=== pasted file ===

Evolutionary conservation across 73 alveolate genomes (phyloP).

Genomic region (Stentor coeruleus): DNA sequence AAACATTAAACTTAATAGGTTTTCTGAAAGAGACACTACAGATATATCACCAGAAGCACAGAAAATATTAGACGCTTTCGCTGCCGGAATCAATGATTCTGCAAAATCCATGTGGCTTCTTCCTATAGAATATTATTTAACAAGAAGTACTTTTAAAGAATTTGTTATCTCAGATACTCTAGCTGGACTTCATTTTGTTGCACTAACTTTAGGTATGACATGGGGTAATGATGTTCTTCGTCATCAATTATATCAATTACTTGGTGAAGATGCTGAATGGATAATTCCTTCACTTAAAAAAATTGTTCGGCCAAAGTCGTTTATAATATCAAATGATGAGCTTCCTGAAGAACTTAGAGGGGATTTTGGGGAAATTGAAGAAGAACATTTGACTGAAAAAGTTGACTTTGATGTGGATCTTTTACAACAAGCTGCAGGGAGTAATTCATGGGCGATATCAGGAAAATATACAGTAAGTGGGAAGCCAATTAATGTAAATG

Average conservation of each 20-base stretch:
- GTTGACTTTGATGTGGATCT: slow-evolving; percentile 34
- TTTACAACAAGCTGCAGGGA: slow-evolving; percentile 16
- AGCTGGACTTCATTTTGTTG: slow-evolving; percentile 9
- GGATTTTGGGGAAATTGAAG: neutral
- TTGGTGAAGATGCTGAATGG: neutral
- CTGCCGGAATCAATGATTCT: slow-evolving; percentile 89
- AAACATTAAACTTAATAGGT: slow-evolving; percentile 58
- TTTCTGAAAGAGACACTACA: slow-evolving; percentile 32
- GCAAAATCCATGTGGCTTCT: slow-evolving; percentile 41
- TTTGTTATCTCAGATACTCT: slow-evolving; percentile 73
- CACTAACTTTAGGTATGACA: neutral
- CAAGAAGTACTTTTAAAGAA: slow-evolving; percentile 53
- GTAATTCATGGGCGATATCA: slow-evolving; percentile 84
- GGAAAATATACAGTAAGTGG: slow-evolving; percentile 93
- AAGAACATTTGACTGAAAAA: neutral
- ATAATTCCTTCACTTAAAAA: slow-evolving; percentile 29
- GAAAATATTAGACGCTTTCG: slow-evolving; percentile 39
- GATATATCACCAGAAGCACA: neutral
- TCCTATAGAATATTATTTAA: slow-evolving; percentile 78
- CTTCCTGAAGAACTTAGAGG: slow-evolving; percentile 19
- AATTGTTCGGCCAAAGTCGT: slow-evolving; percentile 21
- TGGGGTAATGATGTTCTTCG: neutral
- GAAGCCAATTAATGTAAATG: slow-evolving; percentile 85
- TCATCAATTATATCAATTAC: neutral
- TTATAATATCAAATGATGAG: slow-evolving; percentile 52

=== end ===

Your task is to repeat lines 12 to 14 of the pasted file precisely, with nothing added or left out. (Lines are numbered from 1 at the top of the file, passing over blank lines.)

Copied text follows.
- GCAAAATCCATGTGGCTTCT: slow-evolving; percentile 41
- TTTGTTATCTCAGATACTCT: slow-evolving; percentile 73
- CACTAACTTTAGGTATGACA: neutral